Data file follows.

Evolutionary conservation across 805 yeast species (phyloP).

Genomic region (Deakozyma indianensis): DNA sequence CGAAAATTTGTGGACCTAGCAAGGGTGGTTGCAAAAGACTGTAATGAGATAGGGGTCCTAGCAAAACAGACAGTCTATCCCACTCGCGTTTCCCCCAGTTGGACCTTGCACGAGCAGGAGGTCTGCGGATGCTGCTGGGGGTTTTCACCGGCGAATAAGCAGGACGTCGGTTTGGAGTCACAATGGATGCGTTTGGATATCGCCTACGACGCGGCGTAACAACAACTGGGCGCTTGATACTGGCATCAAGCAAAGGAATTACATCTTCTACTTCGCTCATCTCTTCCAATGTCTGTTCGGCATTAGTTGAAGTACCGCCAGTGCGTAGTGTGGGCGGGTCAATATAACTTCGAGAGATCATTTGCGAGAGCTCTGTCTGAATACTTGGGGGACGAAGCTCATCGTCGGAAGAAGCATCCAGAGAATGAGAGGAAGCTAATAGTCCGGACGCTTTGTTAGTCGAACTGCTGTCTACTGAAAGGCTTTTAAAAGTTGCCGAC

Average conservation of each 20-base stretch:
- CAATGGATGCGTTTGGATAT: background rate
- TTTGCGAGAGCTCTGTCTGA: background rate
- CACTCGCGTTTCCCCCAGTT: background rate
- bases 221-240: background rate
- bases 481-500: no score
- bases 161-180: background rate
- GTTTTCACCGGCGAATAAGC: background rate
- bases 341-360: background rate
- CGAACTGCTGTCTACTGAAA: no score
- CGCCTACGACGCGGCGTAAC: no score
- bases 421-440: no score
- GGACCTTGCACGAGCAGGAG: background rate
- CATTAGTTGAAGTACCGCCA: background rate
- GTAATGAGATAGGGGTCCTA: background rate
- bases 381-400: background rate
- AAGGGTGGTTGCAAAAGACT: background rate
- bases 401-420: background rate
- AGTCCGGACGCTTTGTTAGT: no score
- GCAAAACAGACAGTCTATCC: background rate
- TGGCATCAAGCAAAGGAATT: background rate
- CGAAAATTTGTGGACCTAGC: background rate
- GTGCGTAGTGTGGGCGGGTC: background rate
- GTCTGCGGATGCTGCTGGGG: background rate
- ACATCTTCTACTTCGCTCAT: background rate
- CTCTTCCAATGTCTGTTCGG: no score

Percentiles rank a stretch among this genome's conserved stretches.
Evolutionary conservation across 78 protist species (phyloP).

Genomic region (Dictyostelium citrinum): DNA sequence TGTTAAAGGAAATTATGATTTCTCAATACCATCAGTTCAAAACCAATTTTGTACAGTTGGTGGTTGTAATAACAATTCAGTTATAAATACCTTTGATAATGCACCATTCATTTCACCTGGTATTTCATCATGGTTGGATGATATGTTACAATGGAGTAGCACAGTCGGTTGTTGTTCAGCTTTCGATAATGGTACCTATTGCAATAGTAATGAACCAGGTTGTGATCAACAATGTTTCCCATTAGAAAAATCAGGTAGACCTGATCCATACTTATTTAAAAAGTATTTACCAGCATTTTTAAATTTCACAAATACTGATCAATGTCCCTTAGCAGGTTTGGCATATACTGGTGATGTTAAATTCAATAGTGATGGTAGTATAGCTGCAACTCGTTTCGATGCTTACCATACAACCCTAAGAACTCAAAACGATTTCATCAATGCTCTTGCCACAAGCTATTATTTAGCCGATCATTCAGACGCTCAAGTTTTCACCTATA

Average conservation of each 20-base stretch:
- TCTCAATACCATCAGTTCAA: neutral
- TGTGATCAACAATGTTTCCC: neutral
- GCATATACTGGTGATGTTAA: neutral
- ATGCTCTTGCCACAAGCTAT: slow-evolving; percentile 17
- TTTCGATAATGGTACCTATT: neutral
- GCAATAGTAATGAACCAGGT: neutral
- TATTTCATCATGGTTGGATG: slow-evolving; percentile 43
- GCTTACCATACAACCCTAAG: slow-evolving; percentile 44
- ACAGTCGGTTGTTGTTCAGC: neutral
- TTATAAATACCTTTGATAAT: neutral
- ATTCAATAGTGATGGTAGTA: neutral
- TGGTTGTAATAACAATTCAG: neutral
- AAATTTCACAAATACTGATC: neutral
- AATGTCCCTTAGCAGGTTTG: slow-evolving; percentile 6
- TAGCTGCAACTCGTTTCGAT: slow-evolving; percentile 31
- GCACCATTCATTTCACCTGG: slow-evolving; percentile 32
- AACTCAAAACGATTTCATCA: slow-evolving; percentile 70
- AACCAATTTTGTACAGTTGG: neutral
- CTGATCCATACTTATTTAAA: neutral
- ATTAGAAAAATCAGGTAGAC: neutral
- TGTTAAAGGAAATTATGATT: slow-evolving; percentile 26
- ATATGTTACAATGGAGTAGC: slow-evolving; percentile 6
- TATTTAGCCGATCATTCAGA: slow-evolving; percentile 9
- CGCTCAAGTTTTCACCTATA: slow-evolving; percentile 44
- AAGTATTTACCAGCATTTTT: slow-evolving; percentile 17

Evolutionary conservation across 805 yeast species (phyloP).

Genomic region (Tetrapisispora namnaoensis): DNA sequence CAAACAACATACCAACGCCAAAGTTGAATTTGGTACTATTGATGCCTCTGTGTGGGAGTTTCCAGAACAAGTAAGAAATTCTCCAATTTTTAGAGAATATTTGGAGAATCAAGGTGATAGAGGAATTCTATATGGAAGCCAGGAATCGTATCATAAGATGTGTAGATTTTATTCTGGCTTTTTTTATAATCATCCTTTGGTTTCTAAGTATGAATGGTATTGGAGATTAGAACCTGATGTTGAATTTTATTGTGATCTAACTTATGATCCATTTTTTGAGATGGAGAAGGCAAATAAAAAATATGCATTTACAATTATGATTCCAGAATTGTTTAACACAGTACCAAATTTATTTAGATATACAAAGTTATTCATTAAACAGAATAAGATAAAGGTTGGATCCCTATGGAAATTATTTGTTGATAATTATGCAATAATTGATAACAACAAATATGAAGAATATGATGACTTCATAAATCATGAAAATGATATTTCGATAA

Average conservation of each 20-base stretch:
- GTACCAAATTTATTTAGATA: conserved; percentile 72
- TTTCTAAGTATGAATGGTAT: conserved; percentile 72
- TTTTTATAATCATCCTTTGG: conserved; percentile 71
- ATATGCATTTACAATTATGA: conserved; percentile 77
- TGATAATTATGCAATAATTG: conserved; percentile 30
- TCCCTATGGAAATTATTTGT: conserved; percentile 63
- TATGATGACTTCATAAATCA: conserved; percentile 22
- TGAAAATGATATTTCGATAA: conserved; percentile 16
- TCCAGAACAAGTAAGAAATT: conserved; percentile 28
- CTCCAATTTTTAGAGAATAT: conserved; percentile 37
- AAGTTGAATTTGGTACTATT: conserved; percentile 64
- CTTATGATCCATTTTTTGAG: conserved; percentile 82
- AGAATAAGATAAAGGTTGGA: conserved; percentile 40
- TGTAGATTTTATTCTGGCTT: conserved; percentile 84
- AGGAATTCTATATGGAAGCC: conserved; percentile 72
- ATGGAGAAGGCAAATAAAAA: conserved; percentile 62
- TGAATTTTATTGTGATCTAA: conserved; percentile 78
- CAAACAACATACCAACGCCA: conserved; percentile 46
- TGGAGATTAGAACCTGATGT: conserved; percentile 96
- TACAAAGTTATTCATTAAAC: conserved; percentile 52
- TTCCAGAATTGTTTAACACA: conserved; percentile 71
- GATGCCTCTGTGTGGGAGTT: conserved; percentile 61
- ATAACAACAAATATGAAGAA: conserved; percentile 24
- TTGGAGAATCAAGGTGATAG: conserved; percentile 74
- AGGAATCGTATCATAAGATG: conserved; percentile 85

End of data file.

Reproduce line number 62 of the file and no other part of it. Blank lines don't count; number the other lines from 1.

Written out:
- TTTCTAAGTATGAATGGTAT: conserved; percentile 72